There are a few things you can do on a regular basis that will improve the overall health and appearance of your asian hair, and also avoid hair damage. In general, here’s a few tips on hair maintenance:
1. Brush your hair
Brushing your hair helps to stimulate blood supply to the scalp and remove dead skin cells from the scalp from building up to prevent infection. It also helps to distribute natural hair sebum oil over the hair shaft for moisturizing and protection. When brushing your hair, use a natural bristle brush or other gentle brushes. Do not rush through the brushing and pull at tangled hair. It is better to go slow than go fast and risk breaking or pulling out your hair. Get into the habit of brushing your hair and detangle it before washing your hair.
2. Massage your scalp
Before brushing your asian hair, make it a point to do a quick scalp massage first. Massaging your hair scalp helps in blood circulation to your scalp and will also help your hair to grow faster and more healthily. Place your finger tips on your scalp and massage in small circular motions. Using your finger tips will keep your hair from breakage, while scratching your scalp with your fingernails might cause infection.
3. Give Your Hair A Break
Get into the habit of giving your hair a break once a week. It is not necessary to wash your hair every day (unless you tend to work up a sweat every day in your job, activities etc). If you are over the age of 20, and do not have any rashes or infections (like dandruff), do give your hair a break for a whole day by not washing it. Pick a day where you normally do not go out, or just do housework and run errands. Do not wash with shampoo and do not blow dry your hair. If you are not used to it, simply wet your hair and apply a little conditioner on hair ends and rinse well thereafter. Washing your hair too much will remove your natural hair sebum, which is good natural hair oil moisturizer for your hair. Give your hair a break from shampooing once a week, and whenever possible, from blow-drying and heat styling.
4. Conditioning Treatment
Unless you have dry hair, get into the habit of applying a deep conditioning treatment to your asian hair only once a week. Deep conditioners are not the same as daily conditioners and they are much more intense than daily hair conditioners. Coconut oil is especially good for hair conditioning. Brush your hair, wash and then towel it dry. Apply your deep conditioner and then wrap your head in a heated towel to open the hair cuticles and allow the conditioner to soak in. Leave for about 10-30 minutes then rinse thoroughly in warm water to remove the conditioner residue, follow by rinsing with cold water to close the hair cuticles. Rinsing your hair in cold water can be a little uncomfortable, but it help closes the hair cuticles close to the hair shaft, which help increase shine and also help to keep hair strong. Adding some lemon juice to the cold water can further improve your hair’s shine and strength (a half of a teaspoon of lemon juice in two quarts of cool water is sufficient).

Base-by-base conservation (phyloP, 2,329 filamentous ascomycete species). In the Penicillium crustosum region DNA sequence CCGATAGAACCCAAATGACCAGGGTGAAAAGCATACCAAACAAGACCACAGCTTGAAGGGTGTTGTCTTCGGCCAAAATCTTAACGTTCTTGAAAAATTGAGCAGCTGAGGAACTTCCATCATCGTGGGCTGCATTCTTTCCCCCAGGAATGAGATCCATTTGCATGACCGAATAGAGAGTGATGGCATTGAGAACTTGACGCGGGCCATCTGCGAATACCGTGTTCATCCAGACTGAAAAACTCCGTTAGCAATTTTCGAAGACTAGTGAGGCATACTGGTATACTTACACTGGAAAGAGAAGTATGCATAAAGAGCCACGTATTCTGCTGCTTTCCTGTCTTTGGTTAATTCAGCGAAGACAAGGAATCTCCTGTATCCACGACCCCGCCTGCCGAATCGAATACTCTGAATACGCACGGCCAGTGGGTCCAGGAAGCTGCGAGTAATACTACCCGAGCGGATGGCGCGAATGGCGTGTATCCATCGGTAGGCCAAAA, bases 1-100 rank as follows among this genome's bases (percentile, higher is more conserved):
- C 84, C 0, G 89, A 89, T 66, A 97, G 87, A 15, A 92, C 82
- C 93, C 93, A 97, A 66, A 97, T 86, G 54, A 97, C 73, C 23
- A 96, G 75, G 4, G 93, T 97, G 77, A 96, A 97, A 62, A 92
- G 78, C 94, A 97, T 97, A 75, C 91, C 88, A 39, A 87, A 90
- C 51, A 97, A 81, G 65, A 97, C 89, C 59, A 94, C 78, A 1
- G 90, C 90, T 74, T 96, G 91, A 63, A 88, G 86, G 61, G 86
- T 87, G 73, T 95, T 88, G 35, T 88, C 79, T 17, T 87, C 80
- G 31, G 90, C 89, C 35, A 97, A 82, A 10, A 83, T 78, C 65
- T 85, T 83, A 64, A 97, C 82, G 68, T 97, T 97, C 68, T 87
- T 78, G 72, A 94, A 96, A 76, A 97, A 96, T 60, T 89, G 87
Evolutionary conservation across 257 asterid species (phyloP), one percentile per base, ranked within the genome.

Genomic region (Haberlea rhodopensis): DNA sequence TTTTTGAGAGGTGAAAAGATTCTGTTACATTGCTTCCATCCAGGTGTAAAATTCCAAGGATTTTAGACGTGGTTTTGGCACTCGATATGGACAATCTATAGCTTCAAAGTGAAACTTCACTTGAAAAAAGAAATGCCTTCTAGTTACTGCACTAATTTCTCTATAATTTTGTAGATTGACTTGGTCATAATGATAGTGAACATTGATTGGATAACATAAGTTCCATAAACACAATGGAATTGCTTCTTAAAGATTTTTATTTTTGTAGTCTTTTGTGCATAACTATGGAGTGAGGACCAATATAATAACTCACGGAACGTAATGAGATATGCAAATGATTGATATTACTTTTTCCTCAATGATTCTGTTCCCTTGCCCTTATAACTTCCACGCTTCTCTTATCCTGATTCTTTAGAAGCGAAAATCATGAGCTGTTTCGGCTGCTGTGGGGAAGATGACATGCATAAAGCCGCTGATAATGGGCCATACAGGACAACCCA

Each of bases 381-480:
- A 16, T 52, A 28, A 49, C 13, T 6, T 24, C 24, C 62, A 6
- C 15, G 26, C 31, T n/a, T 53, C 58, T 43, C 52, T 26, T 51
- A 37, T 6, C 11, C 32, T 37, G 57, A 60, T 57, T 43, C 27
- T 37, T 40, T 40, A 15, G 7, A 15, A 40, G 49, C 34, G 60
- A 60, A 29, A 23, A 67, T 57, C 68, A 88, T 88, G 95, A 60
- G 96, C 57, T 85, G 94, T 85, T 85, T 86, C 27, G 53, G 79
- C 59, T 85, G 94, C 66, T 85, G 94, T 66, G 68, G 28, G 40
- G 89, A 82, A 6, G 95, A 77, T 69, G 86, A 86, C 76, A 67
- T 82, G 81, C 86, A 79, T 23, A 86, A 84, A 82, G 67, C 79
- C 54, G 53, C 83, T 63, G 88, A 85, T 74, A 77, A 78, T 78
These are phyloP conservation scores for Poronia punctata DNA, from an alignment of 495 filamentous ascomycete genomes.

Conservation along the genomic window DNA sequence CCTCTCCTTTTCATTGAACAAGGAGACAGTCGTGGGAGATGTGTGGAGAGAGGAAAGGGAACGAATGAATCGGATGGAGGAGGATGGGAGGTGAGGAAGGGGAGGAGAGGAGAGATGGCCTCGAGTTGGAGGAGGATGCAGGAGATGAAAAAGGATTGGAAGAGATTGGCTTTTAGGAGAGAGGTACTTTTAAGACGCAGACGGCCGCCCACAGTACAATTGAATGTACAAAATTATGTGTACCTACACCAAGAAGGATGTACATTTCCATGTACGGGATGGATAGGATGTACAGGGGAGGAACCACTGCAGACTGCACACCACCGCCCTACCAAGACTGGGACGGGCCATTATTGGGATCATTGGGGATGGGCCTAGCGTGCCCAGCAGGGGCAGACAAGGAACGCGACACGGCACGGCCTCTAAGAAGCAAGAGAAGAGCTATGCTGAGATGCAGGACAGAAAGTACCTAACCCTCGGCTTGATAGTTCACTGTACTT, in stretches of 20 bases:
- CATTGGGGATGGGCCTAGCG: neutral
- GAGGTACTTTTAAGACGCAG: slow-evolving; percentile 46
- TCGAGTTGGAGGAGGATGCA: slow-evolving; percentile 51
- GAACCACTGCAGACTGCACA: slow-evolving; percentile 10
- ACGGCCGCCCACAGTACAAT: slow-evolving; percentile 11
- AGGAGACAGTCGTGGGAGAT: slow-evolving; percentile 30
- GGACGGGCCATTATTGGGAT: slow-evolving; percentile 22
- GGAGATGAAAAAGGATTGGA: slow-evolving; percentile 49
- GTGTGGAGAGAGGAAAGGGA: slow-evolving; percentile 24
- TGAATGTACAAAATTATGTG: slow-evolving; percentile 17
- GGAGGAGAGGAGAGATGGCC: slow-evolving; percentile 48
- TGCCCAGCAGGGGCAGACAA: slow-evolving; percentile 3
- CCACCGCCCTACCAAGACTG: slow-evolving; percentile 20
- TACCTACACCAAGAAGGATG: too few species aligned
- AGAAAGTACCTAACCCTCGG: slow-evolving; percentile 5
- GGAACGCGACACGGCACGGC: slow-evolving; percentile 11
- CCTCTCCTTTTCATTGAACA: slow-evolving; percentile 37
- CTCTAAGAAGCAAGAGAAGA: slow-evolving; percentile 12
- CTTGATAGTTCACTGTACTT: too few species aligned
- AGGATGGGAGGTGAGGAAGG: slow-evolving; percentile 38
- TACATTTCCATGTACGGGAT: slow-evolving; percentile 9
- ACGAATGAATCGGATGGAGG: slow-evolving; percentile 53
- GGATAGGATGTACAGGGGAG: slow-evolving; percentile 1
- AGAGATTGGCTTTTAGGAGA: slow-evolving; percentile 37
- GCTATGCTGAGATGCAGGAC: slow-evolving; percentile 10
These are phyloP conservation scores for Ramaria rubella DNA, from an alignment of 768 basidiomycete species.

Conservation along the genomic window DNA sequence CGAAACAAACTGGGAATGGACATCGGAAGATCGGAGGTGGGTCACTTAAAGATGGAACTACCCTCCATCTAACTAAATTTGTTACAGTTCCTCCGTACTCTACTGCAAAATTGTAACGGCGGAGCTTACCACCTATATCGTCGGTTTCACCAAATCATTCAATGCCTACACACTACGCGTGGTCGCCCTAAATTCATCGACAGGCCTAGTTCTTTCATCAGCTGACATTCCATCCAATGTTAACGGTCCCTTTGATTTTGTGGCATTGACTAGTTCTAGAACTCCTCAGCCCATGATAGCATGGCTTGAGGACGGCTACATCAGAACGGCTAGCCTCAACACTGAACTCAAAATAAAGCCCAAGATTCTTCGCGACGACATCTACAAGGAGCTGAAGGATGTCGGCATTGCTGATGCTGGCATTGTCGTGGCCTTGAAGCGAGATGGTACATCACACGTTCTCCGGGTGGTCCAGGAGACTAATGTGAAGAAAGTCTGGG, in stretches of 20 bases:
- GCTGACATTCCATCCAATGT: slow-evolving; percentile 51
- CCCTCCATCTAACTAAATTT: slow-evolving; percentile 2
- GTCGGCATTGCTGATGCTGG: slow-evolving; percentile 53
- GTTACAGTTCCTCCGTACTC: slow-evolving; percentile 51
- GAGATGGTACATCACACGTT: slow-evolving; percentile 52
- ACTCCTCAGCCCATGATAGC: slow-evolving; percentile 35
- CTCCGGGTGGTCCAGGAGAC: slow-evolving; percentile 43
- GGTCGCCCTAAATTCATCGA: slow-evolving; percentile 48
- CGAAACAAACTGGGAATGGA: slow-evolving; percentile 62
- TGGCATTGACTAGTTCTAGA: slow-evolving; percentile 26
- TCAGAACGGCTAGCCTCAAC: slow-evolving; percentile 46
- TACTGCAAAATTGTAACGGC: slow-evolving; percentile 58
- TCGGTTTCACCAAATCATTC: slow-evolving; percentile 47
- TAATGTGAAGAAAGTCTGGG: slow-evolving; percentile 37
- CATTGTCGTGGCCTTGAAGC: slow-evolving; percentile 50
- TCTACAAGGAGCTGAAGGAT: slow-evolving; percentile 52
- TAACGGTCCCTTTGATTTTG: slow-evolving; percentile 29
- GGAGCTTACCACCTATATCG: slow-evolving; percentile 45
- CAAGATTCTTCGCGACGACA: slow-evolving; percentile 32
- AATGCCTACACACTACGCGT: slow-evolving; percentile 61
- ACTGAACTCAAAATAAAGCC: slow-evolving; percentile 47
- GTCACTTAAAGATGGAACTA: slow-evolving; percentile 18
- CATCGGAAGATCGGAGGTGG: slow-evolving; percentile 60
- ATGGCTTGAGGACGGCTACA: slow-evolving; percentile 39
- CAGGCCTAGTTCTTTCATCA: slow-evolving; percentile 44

5. Daily Conditioner
Apply a daily conditioner to your hair ends every time you shampoo. This will reduce split ends, hair discoloration and reduces damage caused by heat styling and reduce the need for frequent hair trims. Do not apply hair conditioner to your hair roots, as this is the part rich with natural hair sebum and applying hair conditioner on top of hair sebum will cause your hair to be greasy and drop easily.
Get into the habit of getting your hair trimmed regularly. This reduces split ends and keeps excess weight off your hair (which can cause breakage). Go for a hair cut about once every 8 weeks if you ahve shoulder length or longer hair and once every 6 weeks if you have shorter hair styles.
If you have long hair and want to keep it that way, try to pin up your asian hair up when possible. One of the reasons that women grew such long beautiful hair back in the “olden days” is because they wore it up all the time. The weight of your hair can cause damage to your hair. When hair is long, it weighs down, stops growing and falls out, or simply breaks off. Putting your hair up frequently will keep that weight or stress off the root of the hair. You can pin it up gently with bobby pins or a hair clip when running errands, doing housework, cooking dinner, doing yard work, or working on your computer, watching TV, etc. Now, this depends on your hair style and hair length. If you have a short hairstyle, this step is unnecessary. However, if you have shoulder length or longer hair, and want it to look thick, shiny and healthy, make it a point to bun it up and keep the weight off your hair roots.